Research presented at the recent European Congress of Clinical Microbiology and Infectious Diseases (ECCMID) demonstrated that resistance to carbapenem (and other) antibiotics can be studied using a laboratory antibiotic resistance model that accurately simulates conditions in the large intestine.The research was led by Professor Mark Wilcox, Head of Microbiology and Academic Lead of Pathology at the Leeds Teaching Hospitals (LTHT) who explained that the model shows that rapid transfer of genes that code for the enzymes responsible for carbapenem resistance can occur. A similar model has been used in Leeds for the past 15 years to predict the risk of Clostridium difficile infection (CDI) and the effectiveness of new treatment options, resulting in some 30 publications to date.
The study showed that resistance levels in the pathogens most commonly associated with healthcare associated infections (Enterobacteriaceae and Pseudomonas aeruginosa) is higher in the ICU setting than in non-ICU settings – a concern for hospital managers and clinicians because ICU patients are typically more severely ill, more likely to have poor outcomes, and are more costly to manage. ‘The new antibiotic resistance gut model offers the opportunity to better understand which conditions (e.g. particular antibiotics) are more likely to be associated with the emergence and spread of carbapenem resistance,’ added Wilcox, who is the Lead on Clostridium difficile for Public Health England (PHE). ‘Also, it’s possible using this approach to determine whether antibiotics under development - including for the treatment of carbapenem resistant infections - are associated with a low or high chance of emergence of resistance.’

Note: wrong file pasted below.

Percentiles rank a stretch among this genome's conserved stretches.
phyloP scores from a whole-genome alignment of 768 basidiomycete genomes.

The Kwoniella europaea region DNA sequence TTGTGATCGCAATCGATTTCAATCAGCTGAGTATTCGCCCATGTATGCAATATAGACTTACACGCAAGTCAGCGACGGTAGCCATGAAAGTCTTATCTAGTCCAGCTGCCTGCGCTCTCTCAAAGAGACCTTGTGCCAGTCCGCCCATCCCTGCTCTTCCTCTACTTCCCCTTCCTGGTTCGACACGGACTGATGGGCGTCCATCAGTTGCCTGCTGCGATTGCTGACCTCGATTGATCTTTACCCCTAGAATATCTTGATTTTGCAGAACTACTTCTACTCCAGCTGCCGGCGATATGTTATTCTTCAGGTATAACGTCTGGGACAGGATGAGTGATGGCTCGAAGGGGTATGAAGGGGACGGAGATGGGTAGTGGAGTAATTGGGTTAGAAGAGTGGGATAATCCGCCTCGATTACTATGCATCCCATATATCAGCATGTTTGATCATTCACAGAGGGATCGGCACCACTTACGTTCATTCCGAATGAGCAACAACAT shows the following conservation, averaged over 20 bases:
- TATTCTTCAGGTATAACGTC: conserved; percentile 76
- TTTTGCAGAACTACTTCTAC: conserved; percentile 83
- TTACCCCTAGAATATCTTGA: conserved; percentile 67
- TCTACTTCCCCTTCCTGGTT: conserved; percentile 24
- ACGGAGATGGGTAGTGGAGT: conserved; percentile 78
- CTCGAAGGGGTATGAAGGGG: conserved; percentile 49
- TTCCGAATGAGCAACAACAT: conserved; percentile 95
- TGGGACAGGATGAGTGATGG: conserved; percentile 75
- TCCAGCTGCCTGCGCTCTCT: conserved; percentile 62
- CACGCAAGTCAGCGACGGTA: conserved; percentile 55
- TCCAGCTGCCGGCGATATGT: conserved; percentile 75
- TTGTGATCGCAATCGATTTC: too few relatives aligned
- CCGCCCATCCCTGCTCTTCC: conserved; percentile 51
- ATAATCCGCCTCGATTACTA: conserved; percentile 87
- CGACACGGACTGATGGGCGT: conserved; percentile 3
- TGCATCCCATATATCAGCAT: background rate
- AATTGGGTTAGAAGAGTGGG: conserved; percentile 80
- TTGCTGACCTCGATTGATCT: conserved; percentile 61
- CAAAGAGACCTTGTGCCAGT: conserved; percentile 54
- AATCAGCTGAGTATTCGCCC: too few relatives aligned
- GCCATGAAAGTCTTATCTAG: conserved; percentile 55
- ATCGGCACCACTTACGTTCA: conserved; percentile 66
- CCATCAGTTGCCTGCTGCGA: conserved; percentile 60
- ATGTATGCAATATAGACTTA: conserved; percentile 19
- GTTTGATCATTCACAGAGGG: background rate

Carbapenems are antibiotics used to treat infections known or suspected to be caused by multidrug-resistant (MDR) bacteria and primarily on hospital patients. The issue of nosocomial antibiotic resistance is of a major concern globally. ‘This is an extremely serious threat, given the lack of suitable alternative treatment options and rapid spread of resistance in some settings,’ he pointed out. In separate research, an international consensus report highlighting the need for improved management of Clostridium difficile infection (CDI) in inflammatory bowel disease (IBD) patients (authored by Wilcox) was presented at ECCMID. ‘The international consensus report highlights that more information is needed to optimise the diagnosis and treatment of CDI in patients with IBD,’ he said. ‘We know that CDI has important consequences for patients and healthcare systems, including excess morbidity, mortality and length of hospitalisation. These consequences are most pronounced in vulnerable patients, including those with inflammatory bowel disease.’
Mark Wilcox is a Consultant Microbiologist, Head of Microbiology and Academic Lead of Pathology at the Leeds Teaching Hospitals (LTHT), Professor of Medical Microbiology at the University of Leeds (Leeds Institute of Molecular Medicine), and the Lead on Clostridium difficile for Public Health England (PHE). He is also Deputy Chair of the UK Department of Health’s Antimicrobial Resistance and Healthcare Associated Infection (ARHAI) Committee and an advisor to the Department of Health in England on healthcare associated infections (HCAIs). Additional roles include being a member of UK, European and USA working groups on CDI. His research focuses on HCAI, in particular CDI, staphylococcal infection, and the clinical development of new antimicrobial agents.